Most authors are using a partial parametrization, describing only half of the hypersurface (1) : \begin{align}\tag{3} u(\chi, \vartheta, \varphi) &= a \cosh{\chi}, \\[6pt] x(\chi, \vartheta, \varphi) &= a \sinh{\chi} \, \sin{\vartheta} \, \cos{\varphi}, \\[6pt] y(\chi, \vartheta, \varphi) &= a \sinh{\chi} \, \sin{\vartheta} \, \sin{\varphi}, \\[6pt] z(\chi, \vartheta, \varphi) &= a \sinh{\chi} \, \cos{\vartheta}. \end{align} As you can see, this parametrization is assuming $u \ge a$, and yet equation (1) also admits the same parametrization with $u \le -\, a$ (changing the sign of $u$ in (3)). When you substitute the parametrization (3) into the flat metric (2), you get the space section of the standard RW metric, with $k = -1$ and $0 < \chi < \infty$ : $$\tag{4} ds^2 = dt^2 - a^2(t) \big( d\chi^2 + \sinh^2 \chi \, (d\vartheta^2 + \sin^2 \vartheta \; d\varphi^2) \big). $$ So this is only half the hyperboloid, which is just equivalent as making a topological choice (i.e. removing the second part of the fictious hypersurface). But then, it is easy to prove that the full Robertson-Walker metric below, with $r < 2$ and $r > 2$, is actually decribing the full hyperboloid (1) (i.e. its two disconnected sheets) : $$\tag{5} ds^2 = dt^2 - \frac{a^2(t)}{(1 - \frac{1}{4} \; r^2)^2} \big( dr^2 + r^2 (d\vartheta^2 + \sin^2 \vartheta \; d\varphi^2) \big). $$ The coordinate singularity at $r = 2$ is simply the gap between both sheets of the double-hyperboloid. The link between coordinates $r$ and $u$ is this ($a$ is considered as a constant here, as in equation (1) and parametrization (3)) : $$\tag{6} r = 2 \, \sqrt{\displaystyle{\frac{u - a}{u + a}}}. $$ It is actually very simple. There is no weirdness, no mystery. The metric (5) is all consistent with equation (1). So as a topological choice, you may really have two disconnected hyperbolic universes (i.e. "parallel" universes), described by the natural extension of metric (5) to all values available of the radial coordinate.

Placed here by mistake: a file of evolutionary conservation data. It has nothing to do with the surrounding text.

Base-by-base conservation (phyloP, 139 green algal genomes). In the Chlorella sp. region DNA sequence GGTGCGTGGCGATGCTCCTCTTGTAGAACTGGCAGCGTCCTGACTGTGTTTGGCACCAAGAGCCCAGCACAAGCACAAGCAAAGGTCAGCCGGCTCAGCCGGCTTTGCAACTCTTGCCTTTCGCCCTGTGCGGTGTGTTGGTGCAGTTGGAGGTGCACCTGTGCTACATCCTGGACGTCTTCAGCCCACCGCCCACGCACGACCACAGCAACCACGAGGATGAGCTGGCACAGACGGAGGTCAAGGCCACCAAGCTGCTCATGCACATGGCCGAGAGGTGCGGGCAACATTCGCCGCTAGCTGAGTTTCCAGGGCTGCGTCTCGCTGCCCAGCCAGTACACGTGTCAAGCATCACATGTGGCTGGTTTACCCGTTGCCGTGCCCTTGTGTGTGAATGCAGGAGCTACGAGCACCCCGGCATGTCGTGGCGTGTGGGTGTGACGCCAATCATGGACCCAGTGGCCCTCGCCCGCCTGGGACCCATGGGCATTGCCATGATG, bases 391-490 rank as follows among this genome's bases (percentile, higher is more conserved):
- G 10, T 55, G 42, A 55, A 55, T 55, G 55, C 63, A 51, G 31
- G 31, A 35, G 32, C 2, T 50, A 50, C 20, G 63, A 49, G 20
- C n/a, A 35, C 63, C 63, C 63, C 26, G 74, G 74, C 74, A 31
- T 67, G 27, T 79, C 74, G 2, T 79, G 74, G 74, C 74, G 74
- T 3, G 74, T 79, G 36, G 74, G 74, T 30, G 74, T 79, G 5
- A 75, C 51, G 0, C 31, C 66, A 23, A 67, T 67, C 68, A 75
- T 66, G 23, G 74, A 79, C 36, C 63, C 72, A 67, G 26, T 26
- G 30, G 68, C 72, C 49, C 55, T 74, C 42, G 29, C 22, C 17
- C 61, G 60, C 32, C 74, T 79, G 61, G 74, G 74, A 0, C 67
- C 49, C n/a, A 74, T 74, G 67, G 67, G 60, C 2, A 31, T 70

EDIT : I'm adding some funny speculations. In the analysis given above, both sheet-universes are expanding at exactly the same rate (same scale factor $a(t)$ for both hyperbolic sheets).

  1. Could these sheets be a simple example of branes in the context of classical General Relativity ?

  2. Could they be the "reverse" of each other, i.e. one of matter and the other one of anti-matter ?

  3. Could we generalize them to two sheets of different scale factors, expanding at a different rate; $a_{+}(t)$ and $a_{-}(t)$, so they have different amount or type of matter ? What would look like a "generalisation" of the RW metric (5) in this case ?

I guess the answer is "Yes" to 1 and 2. In case of question 3, it may be trivial; just change the scale factor to a position dependant function: $a(t, \, r) = a_{+}(t) \; \text{if} \; r < 2$ and $a_{-}(t) \; \text{if} \; r > 2$.